Review: The Girl & the Robot – The Beauty Of Decay

So here we get to it. We wrote in an earlier post what most floats the Softsynth musical boat. While we love nearly all forms of electronic music (we like our industrial music on the more melodic side and our trance with a little energy but generally speaking…) but our wheelhouse can be boiled down to the sound achieved by Depeche Mode c1984-1990. Electronic pop/rock with a heavy helping of darkness, plentiful base and catchy keyboard riffs. Every now and again we run across a band that captures this incomparable ethos and we roll about with a stupid, sated smile on our face. Technoir captured this better than any other band in recent history. De/Vision have achieved it on their latest album to our shock and delight. And now, The Girl & the Robot have thrown their lot in with this sub-sub genre and it is a joy.

The German/Swedish duo have produced a superior album that captures the best of what this form of electronic music can be. The trick to doing it right is to take the best of an earlier era while not feeling dated. The Girl & the Robot have achieved this is spades and as a result have treated us to one of the best, if not the best new release of 2010.

Take “Another Love”. Catchy, lyrically repetitive but never trite, great synth line in the chorus, bubbling sequences that conjure up thoughts of Book of Love or Bronski Beat, and enough balls to keep the affair from floating into the weakest synth pop hell. It’s a by-the-numbers perfect electronic track. And this album is full of them. Singer Plastique has a somewhat limited range  but within that range she projects a gutsy, sexy purr that suits electronic music like a tiny hand into a well-powdered glove. Songsmith Deadbeat knows his way around a synth breaking between clever retro sequencing and timeless analog-sounding noise propelling lead keyboard lines (a great pet peeve of Softsynth’s is the disappearance of the melodic keyboard line that made Yazoo, Soft Cell, early O.M.D., Fad Gadget, the aforementioned Bronski Beat or early Depeche Mode so memorable in their day). The meshing of these two talents is revelatory.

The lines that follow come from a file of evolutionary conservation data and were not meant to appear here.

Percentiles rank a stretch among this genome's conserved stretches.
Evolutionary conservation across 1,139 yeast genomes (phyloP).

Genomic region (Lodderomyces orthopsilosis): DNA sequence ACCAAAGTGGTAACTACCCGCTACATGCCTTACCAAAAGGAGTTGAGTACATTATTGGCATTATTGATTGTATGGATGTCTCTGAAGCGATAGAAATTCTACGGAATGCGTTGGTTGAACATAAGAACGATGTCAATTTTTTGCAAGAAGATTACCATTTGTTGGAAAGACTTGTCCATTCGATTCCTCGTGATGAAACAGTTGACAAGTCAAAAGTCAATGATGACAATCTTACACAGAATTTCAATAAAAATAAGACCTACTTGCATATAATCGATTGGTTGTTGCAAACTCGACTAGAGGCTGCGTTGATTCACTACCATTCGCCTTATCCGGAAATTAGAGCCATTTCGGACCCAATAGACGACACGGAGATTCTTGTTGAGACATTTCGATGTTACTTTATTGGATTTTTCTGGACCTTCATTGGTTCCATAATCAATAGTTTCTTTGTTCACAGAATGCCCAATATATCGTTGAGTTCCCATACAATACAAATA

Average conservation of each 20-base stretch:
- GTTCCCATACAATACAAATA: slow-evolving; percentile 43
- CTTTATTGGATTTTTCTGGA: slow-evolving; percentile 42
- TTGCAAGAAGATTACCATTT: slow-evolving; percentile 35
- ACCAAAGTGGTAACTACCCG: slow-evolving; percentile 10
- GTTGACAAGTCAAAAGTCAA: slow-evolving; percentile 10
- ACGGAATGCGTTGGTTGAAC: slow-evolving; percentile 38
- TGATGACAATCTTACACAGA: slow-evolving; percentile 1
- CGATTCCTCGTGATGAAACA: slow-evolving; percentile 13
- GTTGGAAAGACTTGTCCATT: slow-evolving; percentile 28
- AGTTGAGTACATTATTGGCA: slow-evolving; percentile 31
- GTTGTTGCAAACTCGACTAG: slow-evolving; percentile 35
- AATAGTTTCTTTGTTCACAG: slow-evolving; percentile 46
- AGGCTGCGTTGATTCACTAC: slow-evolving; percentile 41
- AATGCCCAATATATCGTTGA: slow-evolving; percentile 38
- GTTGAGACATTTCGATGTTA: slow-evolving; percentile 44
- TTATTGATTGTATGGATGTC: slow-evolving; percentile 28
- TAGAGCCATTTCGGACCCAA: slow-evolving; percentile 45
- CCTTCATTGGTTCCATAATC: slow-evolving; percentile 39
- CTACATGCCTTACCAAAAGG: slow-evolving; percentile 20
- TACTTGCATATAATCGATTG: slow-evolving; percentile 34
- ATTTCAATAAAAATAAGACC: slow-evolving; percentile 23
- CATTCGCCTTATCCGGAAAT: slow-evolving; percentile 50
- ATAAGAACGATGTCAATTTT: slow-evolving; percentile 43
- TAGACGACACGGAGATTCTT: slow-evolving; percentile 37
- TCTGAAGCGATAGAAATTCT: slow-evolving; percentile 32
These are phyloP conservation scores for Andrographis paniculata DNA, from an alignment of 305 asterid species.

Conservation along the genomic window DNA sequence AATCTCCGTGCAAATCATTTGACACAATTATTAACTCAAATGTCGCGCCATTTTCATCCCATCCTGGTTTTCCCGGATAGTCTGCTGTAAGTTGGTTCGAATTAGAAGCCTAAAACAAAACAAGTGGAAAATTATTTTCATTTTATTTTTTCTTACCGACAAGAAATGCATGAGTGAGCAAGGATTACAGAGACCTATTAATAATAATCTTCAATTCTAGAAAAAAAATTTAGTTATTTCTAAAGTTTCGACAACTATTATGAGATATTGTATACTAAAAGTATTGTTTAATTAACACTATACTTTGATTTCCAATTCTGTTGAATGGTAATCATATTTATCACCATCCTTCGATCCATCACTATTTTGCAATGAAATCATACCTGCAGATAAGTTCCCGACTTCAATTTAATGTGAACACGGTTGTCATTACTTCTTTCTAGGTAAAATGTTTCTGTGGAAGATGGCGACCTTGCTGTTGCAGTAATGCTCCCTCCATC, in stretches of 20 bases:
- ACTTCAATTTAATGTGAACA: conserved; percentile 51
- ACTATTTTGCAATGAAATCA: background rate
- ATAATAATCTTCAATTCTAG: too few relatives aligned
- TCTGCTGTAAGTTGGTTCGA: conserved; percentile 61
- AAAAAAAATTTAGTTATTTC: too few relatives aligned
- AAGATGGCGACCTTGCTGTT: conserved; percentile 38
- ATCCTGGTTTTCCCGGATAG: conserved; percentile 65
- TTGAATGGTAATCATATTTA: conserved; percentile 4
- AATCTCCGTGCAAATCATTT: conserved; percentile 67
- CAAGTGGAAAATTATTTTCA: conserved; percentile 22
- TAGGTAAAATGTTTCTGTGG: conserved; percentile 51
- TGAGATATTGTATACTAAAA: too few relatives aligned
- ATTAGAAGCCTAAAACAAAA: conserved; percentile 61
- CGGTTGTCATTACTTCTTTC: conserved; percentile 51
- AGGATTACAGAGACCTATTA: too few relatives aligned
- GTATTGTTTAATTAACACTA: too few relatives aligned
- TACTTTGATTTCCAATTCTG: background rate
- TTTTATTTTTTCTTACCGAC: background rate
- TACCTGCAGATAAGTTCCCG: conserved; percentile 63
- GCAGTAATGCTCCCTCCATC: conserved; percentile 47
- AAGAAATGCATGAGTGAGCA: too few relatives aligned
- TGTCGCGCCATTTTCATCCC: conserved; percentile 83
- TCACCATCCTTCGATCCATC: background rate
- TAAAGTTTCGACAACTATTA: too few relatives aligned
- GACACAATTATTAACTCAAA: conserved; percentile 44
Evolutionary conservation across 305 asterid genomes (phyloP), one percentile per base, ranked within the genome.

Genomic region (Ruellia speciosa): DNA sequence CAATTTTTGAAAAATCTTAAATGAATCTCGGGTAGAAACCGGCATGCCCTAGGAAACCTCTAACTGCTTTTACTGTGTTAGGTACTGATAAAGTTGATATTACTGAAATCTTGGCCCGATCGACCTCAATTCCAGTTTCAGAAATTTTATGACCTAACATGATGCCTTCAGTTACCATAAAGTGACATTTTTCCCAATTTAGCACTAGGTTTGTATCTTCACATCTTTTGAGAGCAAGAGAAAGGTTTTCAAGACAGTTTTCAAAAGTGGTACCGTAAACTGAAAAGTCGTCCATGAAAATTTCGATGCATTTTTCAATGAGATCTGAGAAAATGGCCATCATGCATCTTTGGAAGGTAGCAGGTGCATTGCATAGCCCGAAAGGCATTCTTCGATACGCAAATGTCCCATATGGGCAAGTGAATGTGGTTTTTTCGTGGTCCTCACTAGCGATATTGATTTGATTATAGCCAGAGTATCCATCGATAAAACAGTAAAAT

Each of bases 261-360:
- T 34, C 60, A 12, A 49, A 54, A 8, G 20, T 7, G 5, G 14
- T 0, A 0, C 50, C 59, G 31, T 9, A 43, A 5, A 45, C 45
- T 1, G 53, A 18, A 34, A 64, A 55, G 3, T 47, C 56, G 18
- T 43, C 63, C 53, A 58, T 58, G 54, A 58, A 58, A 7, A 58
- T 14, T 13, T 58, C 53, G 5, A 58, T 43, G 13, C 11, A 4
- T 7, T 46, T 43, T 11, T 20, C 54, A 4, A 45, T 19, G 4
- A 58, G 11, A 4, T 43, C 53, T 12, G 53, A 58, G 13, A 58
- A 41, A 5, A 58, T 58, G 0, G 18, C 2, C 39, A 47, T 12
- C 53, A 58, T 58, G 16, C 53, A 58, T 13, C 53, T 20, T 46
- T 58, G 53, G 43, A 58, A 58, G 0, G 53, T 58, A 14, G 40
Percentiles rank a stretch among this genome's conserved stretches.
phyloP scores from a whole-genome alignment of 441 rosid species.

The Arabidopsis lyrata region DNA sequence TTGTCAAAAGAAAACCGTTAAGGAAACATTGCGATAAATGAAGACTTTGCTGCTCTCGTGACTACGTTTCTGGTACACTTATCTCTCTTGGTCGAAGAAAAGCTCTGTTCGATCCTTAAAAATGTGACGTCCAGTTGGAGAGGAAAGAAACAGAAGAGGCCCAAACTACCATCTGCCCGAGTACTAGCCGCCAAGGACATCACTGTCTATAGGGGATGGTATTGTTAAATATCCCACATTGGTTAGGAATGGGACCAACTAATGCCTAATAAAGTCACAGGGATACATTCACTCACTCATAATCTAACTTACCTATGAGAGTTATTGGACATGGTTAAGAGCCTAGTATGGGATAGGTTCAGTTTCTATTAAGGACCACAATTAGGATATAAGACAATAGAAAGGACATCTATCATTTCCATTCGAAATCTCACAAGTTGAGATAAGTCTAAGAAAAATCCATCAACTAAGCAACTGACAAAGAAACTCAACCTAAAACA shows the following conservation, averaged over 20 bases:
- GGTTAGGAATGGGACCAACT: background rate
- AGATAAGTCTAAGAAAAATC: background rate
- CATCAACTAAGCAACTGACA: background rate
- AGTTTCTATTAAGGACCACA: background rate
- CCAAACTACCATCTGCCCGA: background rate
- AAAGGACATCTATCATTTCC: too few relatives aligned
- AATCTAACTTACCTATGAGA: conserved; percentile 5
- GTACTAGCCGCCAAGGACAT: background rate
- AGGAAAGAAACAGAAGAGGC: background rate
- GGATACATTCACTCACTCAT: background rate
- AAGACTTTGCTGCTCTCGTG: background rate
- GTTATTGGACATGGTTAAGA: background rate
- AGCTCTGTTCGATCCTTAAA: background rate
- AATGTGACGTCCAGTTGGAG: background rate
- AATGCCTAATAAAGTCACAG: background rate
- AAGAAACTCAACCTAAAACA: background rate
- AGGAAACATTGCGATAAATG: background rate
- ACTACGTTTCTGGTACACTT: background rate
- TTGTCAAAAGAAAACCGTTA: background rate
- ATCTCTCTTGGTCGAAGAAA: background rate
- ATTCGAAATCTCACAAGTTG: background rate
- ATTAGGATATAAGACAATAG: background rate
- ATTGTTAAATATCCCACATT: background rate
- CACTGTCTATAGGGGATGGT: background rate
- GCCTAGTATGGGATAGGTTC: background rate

Whether a ballsy dark electro pulse like “Crash Course in Hate” or a lighter, wispy-soft pseudo-ballad like “Please Stay” each track builds to a package that is pure electro joy. As a whole the album is entirely satisfying, as a collection of stand-alone tunes, it brings nuggets of electronic perfection to the table.

Utterly satisfying and one of the best electronic debuts in recent memory. Entirely worth a listen and at least a modicum of attention.


One Response to “Review: The Girl & the Robot – The Beauty Of Decay”

  1. […] themes thrown in they are in the mold of Softsynth’s very favourite stylings (see previous references to The Girl and the Robot). Their lead single “The Hunter” is a brilliant synthpop […]

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